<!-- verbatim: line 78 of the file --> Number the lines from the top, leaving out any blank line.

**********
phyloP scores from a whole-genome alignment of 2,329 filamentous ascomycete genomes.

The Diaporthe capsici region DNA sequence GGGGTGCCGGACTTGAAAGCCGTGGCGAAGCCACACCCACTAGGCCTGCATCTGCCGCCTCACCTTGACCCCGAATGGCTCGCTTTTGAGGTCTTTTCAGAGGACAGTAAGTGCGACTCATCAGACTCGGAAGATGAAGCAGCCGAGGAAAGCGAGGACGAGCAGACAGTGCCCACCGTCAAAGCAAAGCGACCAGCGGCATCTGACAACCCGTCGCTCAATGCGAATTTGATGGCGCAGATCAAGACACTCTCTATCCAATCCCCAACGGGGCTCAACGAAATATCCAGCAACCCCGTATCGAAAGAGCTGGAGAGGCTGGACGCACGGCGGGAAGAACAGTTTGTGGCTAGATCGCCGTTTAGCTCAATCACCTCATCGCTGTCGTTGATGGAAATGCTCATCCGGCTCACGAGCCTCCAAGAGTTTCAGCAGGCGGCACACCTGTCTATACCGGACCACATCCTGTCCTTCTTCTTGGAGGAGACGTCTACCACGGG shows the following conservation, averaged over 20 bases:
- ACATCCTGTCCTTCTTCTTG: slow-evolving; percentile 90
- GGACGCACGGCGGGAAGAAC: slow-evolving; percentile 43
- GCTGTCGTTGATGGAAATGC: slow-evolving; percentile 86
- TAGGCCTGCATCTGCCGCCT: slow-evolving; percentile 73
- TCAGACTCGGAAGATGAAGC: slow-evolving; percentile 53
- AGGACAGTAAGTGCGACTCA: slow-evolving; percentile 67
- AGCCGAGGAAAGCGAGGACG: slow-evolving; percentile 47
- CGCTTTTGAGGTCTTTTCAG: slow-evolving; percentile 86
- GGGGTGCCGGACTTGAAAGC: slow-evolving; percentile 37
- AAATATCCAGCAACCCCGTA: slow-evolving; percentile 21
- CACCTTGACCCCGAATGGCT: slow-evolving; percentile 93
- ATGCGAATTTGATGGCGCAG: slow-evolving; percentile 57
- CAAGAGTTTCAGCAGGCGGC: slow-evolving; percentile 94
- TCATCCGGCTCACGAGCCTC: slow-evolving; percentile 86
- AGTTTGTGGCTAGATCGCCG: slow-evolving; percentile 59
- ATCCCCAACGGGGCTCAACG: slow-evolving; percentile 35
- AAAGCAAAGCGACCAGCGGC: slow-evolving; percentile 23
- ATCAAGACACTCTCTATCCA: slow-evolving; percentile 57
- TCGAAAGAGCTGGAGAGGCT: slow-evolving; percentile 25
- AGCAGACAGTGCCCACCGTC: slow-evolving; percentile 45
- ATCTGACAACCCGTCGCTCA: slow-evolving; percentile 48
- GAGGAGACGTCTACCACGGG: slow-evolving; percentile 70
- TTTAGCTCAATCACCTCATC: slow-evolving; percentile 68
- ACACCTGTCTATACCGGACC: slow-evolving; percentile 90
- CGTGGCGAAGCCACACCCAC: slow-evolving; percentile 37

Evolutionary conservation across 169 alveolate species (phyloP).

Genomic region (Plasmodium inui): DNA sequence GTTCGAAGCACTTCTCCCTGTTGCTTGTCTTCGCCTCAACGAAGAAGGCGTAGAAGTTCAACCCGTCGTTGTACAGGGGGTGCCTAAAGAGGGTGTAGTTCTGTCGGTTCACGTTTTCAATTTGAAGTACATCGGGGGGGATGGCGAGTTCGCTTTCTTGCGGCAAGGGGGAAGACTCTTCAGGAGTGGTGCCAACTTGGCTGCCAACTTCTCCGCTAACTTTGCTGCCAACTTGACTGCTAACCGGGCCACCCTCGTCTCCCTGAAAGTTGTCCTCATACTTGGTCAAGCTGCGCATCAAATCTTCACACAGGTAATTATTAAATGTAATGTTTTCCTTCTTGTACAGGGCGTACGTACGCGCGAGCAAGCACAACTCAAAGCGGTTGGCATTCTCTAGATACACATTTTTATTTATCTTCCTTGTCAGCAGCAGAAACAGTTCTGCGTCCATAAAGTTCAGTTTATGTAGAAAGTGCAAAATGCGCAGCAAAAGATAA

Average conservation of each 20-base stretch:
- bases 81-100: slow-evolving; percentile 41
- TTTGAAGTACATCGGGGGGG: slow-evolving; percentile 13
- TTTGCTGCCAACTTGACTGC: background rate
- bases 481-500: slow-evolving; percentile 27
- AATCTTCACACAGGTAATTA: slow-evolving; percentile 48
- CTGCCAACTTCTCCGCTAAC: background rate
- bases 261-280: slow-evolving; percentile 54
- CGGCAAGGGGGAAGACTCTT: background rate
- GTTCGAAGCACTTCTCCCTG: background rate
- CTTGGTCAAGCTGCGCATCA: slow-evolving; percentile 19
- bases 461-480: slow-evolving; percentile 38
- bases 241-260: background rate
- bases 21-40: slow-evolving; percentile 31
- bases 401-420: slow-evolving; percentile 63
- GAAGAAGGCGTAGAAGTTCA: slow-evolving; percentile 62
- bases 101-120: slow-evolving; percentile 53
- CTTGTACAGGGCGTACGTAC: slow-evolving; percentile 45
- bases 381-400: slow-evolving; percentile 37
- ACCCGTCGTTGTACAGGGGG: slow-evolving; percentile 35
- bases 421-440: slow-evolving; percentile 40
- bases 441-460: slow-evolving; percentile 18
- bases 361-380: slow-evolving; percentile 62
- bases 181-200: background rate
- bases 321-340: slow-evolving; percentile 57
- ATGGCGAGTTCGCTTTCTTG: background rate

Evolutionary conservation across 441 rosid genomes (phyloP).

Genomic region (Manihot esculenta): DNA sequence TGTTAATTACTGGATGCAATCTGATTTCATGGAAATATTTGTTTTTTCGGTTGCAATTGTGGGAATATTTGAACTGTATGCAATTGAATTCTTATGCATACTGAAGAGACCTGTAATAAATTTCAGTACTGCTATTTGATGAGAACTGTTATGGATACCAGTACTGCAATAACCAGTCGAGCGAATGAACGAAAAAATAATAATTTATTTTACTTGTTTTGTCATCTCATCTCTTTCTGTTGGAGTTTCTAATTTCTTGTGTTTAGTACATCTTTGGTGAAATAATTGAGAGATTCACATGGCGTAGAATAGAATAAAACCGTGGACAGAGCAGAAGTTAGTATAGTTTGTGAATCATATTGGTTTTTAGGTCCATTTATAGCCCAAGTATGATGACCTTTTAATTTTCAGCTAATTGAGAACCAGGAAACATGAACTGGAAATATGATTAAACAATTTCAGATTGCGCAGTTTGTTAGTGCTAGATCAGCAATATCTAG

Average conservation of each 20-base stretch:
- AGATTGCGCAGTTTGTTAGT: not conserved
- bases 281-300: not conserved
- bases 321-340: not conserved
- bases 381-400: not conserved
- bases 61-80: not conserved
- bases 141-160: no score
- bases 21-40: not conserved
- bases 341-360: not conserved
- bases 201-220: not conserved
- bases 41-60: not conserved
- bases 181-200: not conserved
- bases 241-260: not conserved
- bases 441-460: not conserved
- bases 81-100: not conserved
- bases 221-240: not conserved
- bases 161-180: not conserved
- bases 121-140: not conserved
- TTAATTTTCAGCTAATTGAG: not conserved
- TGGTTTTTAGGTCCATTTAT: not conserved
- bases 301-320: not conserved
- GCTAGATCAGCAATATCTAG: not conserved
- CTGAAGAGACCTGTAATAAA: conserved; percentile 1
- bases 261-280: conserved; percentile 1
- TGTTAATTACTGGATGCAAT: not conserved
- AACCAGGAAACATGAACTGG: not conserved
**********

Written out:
- bases 301-320: not conserved